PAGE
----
I never felt comfortable engaging strangers in conversation when I was growing up. Living in the South, everyone inexplicably wants to talk to everyone. If you are shy, every stranger in the grocery store, every grandma in a restaurant, and even the mailman on the street become the enemy. I was always considered shy, especially in school, and somehow I believed it. During college, I became a resident assistant to alleviate the burdensome expenses of private education. It was a job that made me incredibly uncomfortable, but it also broke me of any habit of not opening my mouth when I had something to say.

Not too long ago, I spent a few days with a college friend who lived near Eastern Market, an historic farmers and craft market I had shockingly never visited while I lived in DC. It was a gorgeous day, and the market was full of locals stocking up on vegetables for the week and tourists shopping for crafts. As we strolled along, a tent overflowing with colorful woven handbags caught my eye. Unsure if I even could squeeze a souvenir into my luggage, I reasoned I’d at least keep the vendor company until another customer came along.

The bags and the salesman turned out to be from Kenya. At the time, I was considering a visit to friends in Nairobi, so my questions naturally poured out: When is a good time to visit? What is the weather like? What is your opinion of Nairobi? Where did you grow up? The man answered all of my questions willingly, though he seemed surprised by my interest. Then we talked about the bags. His mother, who still lived in Kenya, was his sourcing agent. She placed orders with a local women’s group that would weave the bags and decorate the leather, which she then shipped to him in DC. Each bag had a small hand-cut leather label, “Made in Kenya.” I chose a small bag in my favorite color, green, and asked if in future, he’d request the bags to be made in stripes too. I thanked him for the conversation and left.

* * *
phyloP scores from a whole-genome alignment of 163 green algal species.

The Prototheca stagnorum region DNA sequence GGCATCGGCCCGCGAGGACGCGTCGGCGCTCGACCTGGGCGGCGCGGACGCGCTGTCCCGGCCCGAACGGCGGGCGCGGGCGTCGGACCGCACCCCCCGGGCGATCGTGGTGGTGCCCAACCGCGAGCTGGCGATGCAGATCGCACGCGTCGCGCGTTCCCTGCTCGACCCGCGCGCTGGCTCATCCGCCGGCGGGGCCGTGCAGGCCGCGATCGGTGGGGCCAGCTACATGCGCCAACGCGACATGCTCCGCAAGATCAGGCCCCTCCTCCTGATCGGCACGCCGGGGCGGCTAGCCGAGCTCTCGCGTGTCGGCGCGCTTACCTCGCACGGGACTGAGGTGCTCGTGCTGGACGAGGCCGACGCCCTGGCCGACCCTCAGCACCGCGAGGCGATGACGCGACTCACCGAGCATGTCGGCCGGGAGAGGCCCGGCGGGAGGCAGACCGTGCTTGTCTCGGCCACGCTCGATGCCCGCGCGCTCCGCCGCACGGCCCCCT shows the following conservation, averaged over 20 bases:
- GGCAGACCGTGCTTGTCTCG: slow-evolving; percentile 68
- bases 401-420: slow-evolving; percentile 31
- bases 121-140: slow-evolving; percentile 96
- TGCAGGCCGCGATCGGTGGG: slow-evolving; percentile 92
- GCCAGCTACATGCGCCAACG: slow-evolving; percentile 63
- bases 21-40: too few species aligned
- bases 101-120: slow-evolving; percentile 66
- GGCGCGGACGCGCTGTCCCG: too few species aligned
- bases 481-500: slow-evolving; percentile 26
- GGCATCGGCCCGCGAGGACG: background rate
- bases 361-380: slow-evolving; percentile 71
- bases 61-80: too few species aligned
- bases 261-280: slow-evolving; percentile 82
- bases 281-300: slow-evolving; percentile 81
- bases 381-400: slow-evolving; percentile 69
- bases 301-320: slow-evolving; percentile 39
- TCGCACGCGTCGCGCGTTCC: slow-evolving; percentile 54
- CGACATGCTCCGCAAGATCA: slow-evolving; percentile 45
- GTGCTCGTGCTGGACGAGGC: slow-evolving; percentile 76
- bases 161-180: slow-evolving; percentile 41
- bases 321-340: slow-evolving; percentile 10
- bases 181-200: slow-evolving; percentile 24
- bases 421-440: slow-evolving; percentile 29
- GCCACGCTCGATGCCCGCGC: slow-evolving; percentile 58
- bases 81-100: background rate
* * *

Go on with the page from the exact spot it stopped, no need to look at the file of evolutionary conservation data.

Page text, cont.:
Whenever I talk with strangers, I am extremely conscious of the conversation, as if I’ve just accepted a challenge: can I successfully balance asking questions with listening and avoiding awkward silences and perhaps even elicit a smile? It is practice for me, helping to make up for my younger years of letting others do the talking. Whenever the conversation is successful, I feel a small sense of accomplishment, as well as gratitude to that person for sharing a few words with me. I learned a lot about him, Kenya, and the bags in our 10-minute chat, yet I also got an added benefit. Had I not been willing to ask the questions I did, it would have just been another handbag. Luckily, the conversation and the person brought the bag to life, and now my bag is a conversation-starter in itself.

Have a story of getting to know the person behind the product? Share by tweeting @ThisIWear or email me at rebecca@thisiwear.com.

Related Posts Plugin for WordPress, Blogger...